SXA Styleguide, Themes and Creative Exchange

Published on July 13, 2020

Recently a tweet by Kiran Patil caught my attention and made me think that I needed to provide a bit more context to the issue he (and perhaps others) might run into.

So what is the actual issue? When you install the SXA Styleguide you get a website build in SXA that explains how SXA works. It includes example usage of all the components and much more. One of the things it adds is it own theme in the media folder.

At first glance this might look like a ordinary theme, and it actually is just a SXA theme. However, it is a theme created using the SXA CLI that was introduced with SXA 9.3. So what does that mean?


When you create a new theme using the SXA CLI you get more configuration options that allow you to define how Creative Exchange will behave.

In previous versions of SXA you needed to create a theme in Sitecore, export your site and install it locally. Then using Gulp tasks you can compile your Sass files locally and synchronize the files with your Sitecore instance. SXA will then, using the Asset Optimizer, minimize those file when requested by the client.

This method works pretty well, but has one disadvantage. By uploading all the files to Sitecore it unintentionally works as a sort of version control system for your frontend assets. If you have a rather small team of developers this might work well, but in larger teams this quickly becomes an issue. Wouldn't it be nice if frontend developers could just use their own version control methods as the single source of truth, and only have their artifacts being synchronized to Sitecore?

With the SXA CLI (9.3) you get a lot more customization options in the way how themes are being handled by SXA. You can choose whether you want to compile your themes locally, and if you want to upload the source files to Sitecore or just the compiled assets. There is a lot of flexibility here to make sure the frontend developers can match their preferred developer workflow as closely as possible. However this also means that, depending on your workflow, the themes in Sitecore are no longer the single source of truth. Instead you could consider that with SXA 9.3 themes are developer artifacts.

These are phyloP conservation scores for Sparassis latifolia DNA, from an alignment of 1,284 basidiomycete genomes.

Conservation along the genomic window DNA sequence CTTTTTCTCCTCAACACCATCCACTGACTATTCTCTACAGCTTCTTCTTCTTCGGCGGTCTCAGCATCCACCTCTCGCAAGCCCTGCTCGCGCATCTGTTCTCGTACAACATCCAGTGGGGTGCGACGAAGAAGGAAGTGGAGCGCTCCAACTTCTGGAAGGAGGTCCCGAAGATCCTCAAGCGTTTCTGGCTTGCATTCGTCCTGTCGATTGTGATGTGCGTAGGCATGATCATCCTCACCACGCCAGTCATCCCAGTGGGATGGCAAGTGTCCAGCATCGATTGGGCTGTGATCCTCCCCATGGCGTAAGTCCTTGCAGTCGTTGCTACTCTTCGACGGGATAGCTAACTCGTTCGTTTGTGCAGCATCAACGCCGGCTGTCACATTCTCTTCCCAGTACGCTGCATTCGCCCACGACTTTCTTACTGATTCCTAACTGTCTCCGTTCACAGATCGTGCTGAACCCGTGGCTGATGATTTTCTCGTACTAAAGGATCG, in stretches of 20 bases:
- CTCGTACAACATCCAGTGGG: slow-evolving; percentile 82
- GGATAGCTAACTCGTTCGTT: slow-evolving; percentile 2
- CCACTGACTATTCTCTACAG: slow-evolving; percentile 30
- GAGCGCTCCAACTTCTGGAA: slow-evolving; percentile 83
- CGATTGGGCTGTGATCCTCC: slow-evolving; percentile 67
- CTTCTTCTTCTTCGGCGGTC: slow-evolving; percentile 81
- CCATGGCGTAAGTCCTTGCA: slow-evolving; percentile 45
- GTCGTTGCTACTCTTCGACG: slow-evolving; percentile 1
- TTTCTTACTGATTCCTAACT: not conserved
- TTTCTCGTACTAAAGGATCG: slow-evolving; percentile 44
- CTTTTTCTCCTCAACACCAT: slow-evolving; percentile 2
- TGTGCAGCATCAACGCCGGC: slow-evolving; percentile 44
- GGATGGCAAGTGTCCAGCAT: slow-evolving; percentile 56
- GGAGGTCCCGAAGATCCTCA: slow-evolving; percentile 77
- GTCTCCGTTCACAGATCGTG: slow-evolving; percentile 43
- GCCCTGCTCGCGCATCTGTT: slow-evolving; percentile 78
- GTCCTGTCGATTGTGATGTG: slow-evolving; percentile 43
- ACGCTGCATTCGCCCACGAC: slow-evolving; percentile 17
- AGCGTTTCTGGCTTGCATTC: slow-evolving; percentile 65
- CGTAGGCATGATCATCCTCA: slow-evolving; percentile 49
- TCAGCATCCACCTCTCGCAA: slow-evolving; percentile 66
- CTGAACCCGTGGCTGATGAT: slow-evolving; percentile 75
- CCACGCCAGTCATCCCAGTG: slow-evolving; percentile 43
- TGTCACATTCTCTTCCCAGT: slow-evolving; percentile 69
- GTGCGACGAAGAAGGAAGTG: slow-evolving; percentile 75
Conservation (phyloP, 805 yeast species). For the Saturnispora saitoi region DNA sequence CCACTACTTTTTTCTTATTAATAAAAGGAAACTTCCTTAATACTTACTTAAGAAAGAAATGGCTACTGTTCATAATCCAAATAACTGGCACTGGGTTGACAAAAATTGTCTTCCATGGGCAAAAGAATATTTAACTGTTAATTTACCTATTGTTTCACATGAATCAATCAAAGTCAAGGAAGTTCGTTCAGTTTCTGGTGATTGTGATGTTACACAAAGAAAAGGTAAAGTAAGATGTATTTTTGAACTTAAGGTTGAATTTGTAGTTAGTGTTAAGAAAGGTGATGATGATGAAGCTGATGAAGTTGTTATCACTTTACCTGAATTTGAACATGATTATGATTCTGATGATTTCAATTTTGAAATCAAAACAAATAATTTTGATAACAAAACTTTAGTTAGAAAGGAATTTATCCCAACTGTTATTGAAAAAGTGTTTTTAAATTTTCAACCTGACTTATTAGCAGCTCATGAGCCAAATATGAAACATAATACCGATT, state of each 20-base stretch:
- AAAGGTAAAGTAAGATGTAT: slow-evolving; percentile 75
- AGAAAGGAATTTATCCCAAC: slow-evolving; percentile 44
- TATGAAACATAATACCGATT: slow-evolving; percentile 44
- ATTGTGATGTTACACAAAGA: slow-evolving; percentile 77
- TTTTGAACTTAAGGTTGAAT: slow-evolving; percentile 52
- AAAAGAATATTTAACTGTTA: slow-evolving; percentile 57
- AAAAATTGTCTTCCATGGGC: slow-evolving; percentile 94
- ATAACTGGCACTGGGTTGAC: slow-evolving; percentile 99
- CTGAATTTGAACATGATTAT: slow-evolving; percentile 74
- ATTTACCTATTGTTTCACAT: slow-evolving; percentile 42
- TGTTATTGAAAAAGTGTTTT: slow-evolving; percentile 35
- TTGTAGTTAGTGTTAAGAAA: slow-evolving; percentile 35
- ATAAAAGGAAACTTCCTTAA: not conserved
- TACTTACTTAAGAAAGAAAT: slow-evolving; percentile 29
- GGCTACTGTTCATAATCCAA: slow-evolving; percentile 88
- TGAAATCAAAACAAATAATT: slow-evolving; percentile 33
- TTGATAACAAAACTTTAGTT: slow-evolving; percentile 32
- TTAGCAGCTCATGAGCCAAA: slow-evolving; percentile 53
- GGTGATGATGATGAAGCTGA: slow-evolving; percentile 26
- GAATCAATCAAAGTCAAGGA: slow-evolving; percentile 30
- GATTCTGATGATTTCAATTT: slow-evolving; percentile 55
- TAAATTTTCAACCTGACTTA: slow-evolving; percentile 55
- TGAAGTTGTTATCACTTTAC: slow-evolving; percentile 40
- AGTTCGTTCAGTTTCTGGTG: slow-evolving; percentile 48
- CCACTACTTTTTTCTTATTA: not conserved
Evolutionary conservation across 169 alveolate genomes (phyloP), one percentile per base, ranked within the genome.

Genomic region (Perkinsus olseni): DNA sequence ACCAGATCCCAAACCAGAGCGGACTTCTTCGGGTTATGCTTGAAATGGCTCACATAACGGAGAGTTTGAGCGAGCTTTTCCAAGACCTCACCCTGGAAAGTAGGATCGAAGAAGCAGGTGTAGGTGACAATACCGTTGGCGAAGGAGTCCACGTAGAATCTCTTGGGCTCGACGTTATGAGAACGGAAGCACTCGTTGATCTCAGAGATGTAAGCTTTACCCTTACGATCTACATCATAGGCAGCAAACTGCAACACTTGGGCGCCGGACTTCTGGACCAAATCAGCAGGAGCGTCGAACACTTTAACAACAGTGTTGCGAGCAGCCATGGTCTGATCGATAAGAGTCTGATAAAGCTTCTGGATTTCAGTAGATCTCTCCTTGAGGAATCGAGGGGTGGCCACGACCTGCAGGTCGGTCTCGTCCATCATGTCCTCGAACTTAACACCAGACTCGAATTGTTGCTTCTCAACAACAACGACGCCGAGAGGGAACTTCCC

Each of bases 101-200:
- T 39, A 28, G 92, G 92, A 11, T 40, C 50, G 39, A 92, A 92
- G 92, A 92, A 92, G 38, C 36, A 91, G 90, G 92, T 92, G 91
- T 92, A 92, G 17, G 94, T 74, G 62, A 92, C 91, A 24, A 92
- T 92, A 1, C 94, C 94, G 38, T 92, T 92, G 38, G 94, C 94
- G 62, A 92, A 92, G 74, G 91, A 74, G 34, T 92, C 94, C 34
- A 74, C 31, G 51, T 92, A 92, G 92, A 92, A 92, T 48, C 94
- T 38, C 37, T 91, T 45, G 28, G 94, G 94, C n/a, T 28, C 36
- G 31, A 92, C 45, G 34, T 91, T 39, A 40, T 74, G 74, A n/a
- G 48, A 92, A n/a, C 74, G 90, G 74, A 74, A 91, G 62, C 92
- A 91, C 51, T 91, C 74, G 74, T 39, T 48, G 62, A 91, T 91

Styleguide implementation

This is one of the reasons why I choose to keep the frontend assets of the Styleguide separate. It allows me to work on the theme (if needed) independent from the application itself. I can develop on any environment that runs NodeJS and can connect to any Sitecore instance that has the Styleguide installed and Creative Exchange enabled. It could be a developer environment but also running it in a continues integration environment.

Therefore the only files that are being uploaded to Sitecore are the optimized-min files. When SXA detect a theme with those files, any request for them will bypass the Asset Optimizer since the files are already optimized.

This also allows you to implement the minification processor of your choosing since it no longer happens server side.

Enabling Creative Exchange Live for SXA Styleguide

Now that you have a little more context as to why the Styleguide doesn't contain all the theme source files, let's have a look at how to use Creative Exchange with the Styleguide (assuming Creative Exchange is enabled on your Sitecore instance)

  • First of all you will need to clone this repository
  • In the the repository folder open \src\-\media\Themes\Sitecore\Styleguide\Styleguide\gulp\config.js
  • Update config file for Gulp tasks: serverOptions.server - path to sitecore instance. Example server: '';
  • go to the folder \src\-\media\Themes\Sitecore\Styleguide\Styleguide\ using the command prompt (or VS Code terminal)
  • Run npm install (node.js and npm should be already installed);
  • Run the gulp task to start Creative Exchange Live

Visual Studio Code

Personally I prefer to use Visual Studio Code as my code editor. Therefore I also included a VS Code workspace in the repository that loads the most important folders of the repository in your workspace. It also checks if you have two Scriban extensions installed to edit Scriban files more easily.

If you want to install the SXA Styleguide you can download the installation package. If you want to makes changes to the theme you can clone the frontend repository and follow the instruction mentioned earlier.

Hope this clears things up a bit on how to work with Create Exchange and the SXA Styleguide!

Special thanks to Kiran for mentioning the issue on Twitter allowing me to address it!